Several factors are correlated with palliative care use among patients with various cancers, but literature is lacking on multiple myeloma (MM)-specific factors, researchers noted. A study was conducted to assess factors associated with palliative care utilization among MM. The results appeared in the Korean Journal of Internal Medicine.
In this cross-sectional analysis, researchers used descriptive analyses to discern the prevalence trends in palliative care utilization over time using data from the National Inpatient Sample data collected between 2016 and 2018. They used multivariable logistic regression models to examine sociodemographic and hospital-level factors associated with palliative care utilization in patients with MM.
According to the results, the overall prevalence of palliative care use in this population was 7.7%, with an increase in use from 7.3% in 2016 to 8.2% in 2018. The study found that patients with MM aged 70 years and older had 1.30 times higher odds (95% confidence interval [CI], 1.20-1.42) of receiving palliative care relative to those younger than 70. Moreover, the results showed that compared to non-Hispanic white patients, non-Hispanic black patients were less likely to use palliative care (adjusted odds ratio (AOR)=0.86; 95% CI, 0.79-0.94). Patients on Medicaid (AOR=1.27; 95% CI, 1.08-1.49), private insurance (AOR=1.27; 95% CI, 1.16-1.39), and other insurance types (AOR=2.10; 95% CI, 1.79-2.47) had markedly higher odds of receiving palliative care when compared to those on Medicare. Other factors of palliative care use were hospital region, location, patient disposition, admission type, length of stay, and number of comorbidities.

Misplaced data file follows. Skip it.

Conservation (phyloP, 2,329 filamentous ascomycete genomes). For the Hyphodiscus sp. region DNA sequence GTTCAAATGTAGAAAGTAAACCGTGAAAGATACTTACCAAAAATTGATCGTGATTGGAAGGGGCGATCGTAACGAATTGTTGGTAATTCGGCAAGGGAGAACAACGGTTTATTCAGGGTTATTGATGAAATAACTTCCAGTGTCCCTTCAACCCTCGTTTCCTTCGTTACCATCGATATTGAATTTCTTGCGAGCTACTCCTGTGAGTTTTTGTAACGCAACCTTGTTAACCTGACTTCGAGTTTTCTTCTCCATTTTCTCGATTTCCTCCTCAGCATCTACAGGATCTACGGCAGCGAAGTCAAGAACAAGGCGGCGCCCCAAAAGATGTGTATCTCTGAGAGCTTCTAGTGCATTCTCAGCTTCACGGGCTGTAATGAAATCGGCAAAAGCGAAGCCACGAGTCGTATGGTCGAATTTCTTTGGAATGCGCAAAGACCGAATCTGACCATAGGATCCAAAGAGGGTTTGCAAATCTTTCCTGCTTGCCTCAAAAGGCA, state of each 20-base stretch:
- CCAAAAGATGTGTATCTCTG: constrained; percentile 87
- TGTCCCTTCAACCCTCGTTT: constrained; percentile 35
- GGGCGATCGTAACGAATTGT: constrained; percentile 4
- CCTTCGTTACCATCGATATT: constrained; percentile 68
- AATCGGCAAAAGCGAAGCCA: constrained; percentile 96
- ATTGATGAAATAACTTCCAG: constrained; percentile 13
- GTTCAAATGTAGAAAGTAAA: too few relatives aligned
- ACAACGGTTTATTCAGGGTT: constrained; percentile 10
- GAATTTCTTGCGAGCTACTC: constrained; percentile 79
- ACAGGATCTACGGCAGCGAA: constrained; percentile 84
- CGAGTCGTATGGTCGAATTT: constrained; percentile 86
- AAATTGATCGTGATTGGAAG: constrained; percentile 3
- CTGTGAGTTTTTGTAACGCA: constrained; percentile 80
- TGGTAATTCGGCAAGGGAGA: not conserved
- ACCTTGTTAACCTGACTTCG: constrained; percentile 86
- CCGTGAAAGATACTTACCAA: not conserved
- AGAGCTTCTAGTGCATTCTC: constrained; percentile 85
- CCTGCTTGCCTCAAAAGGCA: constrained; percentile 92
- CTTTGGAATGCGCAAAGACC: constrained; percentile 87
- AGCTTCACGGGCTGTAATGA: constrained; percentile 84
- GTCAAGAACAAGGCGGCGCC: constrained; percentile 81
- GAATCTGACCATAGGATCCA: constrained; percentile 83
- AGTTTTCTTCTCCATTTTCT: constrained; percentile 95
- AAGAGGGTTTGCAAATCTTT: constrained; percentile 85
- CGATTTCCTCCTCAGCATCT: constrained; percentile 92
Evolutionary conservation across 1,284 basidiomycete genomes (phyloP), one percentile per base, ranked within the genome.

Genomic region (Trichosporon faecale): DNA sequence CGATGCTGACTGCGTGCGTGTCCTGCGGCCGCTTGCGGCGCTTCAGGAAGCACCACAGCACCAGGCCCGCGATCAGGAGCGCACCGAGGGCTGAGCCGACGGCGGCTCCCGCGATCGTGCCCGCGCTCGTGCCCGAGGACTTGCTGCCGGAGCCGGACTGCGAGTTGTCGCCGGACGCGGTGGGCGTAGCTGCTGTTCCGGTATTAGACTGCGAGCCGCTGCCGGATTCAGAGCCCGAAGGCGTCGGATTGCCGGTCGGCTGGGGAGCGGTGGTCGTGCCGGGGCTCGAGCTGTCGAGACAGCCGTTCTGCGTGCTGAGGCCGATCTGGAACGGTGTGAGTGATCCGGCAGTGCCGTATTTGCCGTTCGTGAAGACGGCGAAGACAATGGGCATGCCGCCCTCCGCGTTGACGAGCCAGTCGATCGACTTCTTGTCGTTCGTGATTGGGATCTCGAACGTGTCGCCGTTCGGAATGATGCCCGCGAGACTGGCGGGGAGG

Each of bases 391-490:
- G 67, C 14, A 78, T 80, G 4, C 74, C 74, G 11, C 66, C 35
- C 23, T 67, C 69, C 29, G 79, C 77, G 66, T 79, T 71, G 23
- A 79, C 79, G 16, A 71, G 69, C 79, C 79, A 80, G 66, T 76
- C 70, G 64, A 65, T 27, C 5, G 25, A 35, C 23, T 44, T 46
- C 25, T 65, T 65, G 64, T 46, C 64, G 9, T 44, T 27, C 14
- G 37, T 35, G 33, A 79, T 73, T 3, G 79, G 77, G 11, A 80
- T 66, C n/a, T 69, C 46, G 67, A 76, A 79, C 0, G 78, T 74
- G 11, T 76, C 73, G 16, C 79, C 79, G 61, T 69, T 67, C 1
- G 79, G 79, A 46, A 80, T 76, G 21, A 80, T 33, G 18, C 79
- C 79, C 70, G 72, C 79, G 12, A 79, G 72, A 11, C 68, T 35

“Our findings highlight the urgent need for education of hospital physicians on the need for early palliative care involvement in the care of hospitalized [patients with] MM,” the researchers concluded. “Messaging interventions such as the delivery of pop-up messages in electronic medical records to serve as reminders for physicians can be explored as a potential way to increase palliative care consultations for patients who need them.”